I’ve been sitting up all day as it’s just more comfortable than lying in bed. I found sitting in a regular side chair is much better that the recliner. I can sit up straight and my feet touch (I’m short at only 5’2”). Plus I can reposition my feet and legs better in the chair.

My therapy continued today and I learned a lot! I discovered that, even though my hip didn’t hurt all that much (I have a pretty high tolerance for pain), my body obviously realized the pain and had been making “adjustments” probably for years. And these adjustments were not good and compounded over the years.

When I walked, my surgery leg turned outwards about 20 degrees instead of pointing straight ahead. Even this small outward tilt caused my muscles to change, shortening some and lengthening others. Not good. My therapist literally crawled down the hallway with me while I slowly walked to reposition my foot carefully straight ahead. I tell you, it was a shock to think I was putting my foot down straight and it wasn’t. Walking correctly kind of hurt and definitely stretched the muscles. Since I’m supposed to look up and ahead when walking (for proper gait), I needed to feel what the correct position for my foot so I could focus on stepping correctly. I called it walking pigeon-toed because it literally felt like I was twisting my foot inward with each step.

Then, the therapist showed me that I was not doing the other part of my step correctly where you push off from your heel for the next step. I was turning my heel inward and frequently even kicking the ankle on my other foot. Once again, she crawled down the hallway with me and with each step, helped me get the feel of the proper position for my heel as I kicked off for the next step. I cannot tell you how impressed I was with this approach to getting my stride back. And it worked. I was walking better by the end of my lap around the hallway. And now I can continue to practice my pigeon-toed and heel kicking walk as I go slowly to the bathroom and around my room.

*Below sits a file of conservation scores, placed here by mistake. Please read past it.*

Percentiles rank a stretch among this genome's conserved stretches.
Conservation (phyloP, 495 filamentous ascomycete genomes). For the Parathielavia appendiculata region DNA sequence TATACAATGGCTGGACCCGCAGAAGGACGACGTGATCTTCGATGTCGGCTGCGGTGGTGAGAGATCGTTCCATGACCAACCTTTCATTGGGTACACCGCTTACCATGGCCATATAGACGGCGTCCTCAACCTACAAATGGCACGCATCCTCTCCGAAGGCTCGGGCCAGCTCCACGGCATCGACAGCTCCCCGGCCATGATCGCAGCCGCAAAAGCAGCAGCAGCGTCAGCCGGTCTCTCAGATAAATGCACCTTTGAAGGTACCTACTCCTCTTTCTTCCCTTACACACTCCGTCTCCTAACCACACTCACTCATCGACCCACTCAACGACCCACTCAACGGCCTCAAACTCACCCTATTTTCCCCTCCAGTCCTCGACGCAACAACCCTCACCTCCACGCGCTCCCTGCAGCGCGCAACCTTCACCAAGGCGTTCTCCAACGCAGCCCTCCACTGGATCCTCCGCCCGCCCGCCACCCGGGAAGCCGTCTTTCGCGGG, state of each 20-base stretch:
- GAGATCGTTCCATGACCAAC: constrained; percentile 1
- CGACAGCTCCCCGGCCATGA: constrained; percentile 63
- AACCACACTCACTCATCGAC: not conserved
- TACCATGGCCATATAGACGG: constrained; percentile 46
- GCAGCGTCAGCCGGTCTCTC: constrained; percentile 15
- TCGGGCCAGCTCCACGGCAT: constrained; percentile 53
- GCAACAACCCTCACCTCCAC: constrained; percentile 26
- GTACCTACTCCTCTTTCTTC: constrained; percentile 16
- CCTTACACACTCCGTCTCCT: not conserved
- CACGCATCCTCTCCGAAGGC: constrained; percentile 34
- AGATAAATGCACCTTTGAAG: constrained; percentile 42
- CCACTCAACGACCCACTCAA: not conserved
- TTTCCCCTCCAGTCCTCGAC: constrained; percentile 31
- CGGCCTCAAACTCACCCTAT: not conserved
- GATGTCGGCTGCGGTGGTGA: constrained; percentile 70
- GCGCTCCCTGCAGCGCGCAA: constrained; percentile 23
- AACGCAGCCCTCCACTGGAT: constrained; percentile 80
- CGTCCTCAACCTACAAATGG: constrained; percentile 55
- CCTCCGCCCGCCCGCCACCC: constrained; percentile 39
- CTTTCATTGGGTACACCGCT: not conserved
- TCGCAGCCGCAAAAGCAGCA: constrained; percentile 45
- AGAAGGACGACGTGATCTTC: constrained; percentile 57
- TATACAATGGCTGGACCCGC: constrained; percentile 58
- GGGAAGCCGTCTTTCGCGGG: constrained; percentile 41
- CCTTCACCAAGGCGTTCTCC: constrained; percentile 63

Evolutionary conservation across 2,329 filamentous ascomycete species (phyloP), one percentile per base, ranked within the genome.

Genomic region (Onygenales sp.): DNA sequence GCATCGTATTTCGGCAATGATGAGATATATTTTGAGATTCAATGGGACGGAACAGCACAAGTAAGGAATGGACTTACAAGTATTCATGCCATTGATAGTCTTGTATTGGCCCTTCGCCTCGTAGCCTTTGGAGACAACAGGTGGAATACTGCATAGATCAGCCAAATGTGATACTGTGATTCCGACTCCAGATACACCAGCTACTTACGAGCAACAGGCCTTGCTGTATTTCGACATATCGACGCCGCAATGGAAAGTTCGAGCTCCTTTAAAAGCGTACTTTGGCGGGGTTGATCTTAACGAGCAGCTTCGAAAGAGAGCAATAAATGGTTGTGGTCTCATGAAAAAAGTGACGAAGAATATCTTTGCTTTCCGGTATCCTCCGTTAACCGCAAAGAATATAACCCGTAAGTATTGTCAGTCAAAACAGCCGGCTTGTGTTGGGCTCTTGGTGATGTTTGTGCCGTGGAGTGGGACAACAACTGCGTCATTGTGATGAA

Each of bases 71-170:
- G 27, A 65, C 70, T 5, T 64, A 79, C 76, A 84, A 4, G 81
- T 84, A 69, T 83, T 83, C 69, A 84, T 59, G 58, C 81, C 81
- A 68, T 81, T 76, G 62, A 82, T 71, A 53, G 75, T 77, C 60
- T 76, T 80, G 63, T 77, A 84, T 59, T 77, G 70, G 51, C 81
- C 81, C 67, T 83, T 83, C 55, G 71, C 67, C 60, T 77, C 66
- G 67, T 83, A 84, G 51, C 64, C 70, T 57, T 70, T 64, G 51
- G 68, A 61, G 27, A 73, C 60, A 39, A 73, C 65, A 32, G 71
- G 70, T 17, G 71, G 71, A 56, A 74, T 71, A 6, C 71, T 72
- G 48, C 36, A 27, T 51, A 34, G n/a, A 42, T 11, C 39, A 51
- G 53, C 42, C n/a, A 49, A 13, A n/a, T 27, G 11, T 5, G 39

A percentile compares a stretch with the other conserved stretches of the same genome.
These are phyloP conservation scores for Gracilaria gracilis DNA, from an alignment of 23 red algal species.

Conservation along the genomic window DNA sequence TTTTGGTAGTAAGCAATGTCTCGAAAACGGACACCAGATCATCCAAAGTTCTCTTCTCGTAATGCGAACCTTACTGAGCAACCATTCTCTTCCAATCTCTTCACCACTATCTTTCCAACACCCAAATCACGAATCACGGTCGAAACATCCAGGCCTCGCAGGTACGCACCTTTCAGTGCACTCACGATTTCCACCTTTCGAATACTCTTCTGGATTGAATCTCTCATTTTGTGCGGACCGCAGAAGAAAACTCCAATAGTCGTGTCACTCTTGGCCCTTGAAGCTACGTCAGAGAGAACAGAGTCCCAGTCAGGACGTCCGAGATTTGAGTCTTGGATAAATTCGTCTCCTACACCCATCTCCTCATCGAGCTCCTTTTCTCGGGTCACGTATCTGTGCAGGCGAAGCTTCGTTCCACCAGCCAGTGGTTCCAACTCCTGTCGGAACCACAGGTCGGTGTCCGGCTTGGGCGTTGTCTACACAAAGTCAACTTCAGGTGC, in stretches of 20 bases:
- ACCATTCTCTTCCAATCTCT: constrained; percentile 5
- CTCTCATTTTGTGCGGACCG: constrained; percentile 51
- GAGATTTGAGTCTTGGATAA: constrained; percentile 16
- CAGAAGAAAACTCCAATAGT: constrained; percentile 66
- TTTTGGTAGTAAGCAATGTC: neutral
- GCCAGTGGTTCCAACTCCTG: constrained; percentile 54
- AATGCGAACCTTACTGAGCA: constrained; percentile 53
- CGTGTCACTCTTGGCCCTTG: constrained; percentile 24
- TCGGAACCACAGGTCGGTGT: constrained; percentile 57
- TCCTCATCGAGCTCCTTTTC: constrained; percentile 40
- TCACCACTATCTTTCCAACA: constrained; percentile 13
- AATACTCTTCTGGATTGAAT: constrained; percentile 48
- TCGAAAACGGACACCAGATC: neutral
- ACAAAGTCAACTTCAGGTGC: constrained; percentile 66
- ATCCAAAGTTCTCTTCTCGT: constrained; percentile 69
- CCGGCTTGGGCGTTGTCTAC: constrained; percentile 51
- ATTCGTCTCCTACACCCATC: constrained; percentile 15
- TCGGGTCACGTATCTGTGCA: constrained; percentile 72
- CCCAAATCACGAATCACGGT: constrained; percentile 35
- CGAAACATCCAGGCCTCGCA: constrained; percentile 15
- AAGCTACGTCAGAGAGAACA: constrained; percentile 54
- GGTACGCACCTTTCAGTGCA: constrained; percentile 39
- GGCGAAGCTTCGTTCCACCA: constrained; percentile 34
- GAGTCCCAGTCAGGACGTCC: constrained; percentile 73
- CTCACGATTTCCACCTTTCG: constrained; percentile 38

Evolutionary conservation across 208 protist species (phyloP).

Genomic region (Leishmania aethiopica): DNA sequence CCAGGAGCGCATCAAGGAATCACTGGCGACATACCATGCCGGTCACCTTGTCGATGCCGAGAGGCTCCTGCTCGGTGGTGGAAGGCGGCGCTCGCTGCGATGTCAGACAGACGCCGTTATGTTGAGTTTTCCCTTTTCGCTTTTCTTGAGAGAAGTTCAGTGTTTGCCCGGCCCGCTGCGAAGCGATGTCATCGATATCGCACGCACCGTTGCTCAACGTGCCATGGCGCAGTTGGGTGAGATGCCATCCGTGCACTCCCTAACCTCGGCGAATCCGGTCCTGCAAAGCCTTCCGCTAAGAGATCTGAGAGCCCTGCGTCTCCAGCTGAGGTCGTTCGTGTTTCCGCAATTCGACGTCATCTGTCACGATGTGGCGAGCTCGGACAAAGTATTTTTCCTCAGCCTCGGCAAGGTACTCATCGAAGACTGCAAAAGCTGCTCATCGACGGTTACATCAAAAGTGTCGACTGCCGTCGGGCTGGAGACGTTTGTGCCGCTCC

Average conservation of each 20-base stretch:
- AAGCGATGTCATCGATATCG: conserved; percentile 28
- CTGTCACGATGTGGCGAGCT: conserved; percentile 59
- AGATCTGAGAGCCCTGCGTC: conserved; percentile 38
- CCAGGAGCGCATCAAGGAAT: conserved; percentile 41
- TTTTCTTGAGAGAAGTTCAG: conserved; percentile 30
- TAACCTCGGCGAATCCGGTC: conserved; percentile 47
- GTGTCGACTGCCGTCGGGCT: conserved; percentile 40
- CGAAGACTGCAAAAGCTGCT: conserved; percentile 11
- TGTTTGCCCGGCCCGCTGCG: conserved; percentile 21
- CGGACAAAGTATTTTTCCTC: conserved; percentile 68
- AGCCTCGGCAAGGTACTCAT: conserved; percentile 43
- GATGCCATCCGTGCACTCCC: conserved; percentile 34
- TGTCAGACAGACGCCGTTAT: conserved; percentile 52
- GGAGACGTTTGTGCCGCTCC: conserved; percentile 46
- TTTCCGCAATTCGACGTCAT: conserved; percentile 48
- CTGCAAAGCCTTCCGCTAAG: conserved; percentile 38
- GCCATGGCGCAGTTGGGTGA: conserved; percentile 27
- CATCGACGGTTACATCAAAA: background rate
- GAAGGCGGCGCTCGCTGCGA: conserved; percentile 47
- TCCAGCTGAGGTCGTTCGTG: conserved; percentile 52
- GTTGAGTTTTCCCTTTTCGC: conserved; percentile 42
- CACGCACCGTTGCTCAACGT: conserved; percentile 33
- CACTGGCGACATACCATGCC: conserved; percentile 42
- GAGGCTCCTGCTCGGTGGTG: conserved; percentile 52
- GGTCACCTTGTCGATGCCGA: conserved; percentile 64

I got released from the “wear the gait belt and call for assistance when walking” today as well, so that’s much better. I was going to the bathroom quite a lot, hoping for that first post-op poop. That was successful today too…..a day ahead of their schedule. They were giving me some stool softeners, but I’ve been down this road before and knew my body needed a little more. So I had prune juice for breakfast and I sneaked in a little of my own MiraLAX.

I did about 10 minutes on the peddler and then went up and down a real flight of stairs in the building stairway. They are taller so it’s more of a challenge. Plus it let me practice using a cane on stairs in case I ever need to do that.

I developed a better understanding of why some formal therapy is needed in post-op. Although what we tell people about walking being the best therapy (and it is for sure), you may not get the most success if you just “walk.” If you have had bad joints for any length of time, your body has made adjustments that now form your “normal.” Much like my pigeon-toed and kick-heel walk, you will just continue to walk this way with your new joint instead of returning to a normal gait. Yes, you’ll be able to function just fine in most cases, but you won’t be your best YOU.

Not all therapists take this approach. Many of them out there just follow the “standard” exercise recommendations and don’t do the individual gait and body analysis that must go hand in hand with the exercises. This is why gait analysis is so important and why we support the OneStep app. But….I feel the app would be best used in conjunction with a local therapist (which they will do) so that you actually have someone who is visually seeing how you walk in addition to the computer measurements of your gait. I’m going to explore this in more detail so that we can update our guidance for pre and post op therapy to give our members the best opportunity out there for complete success.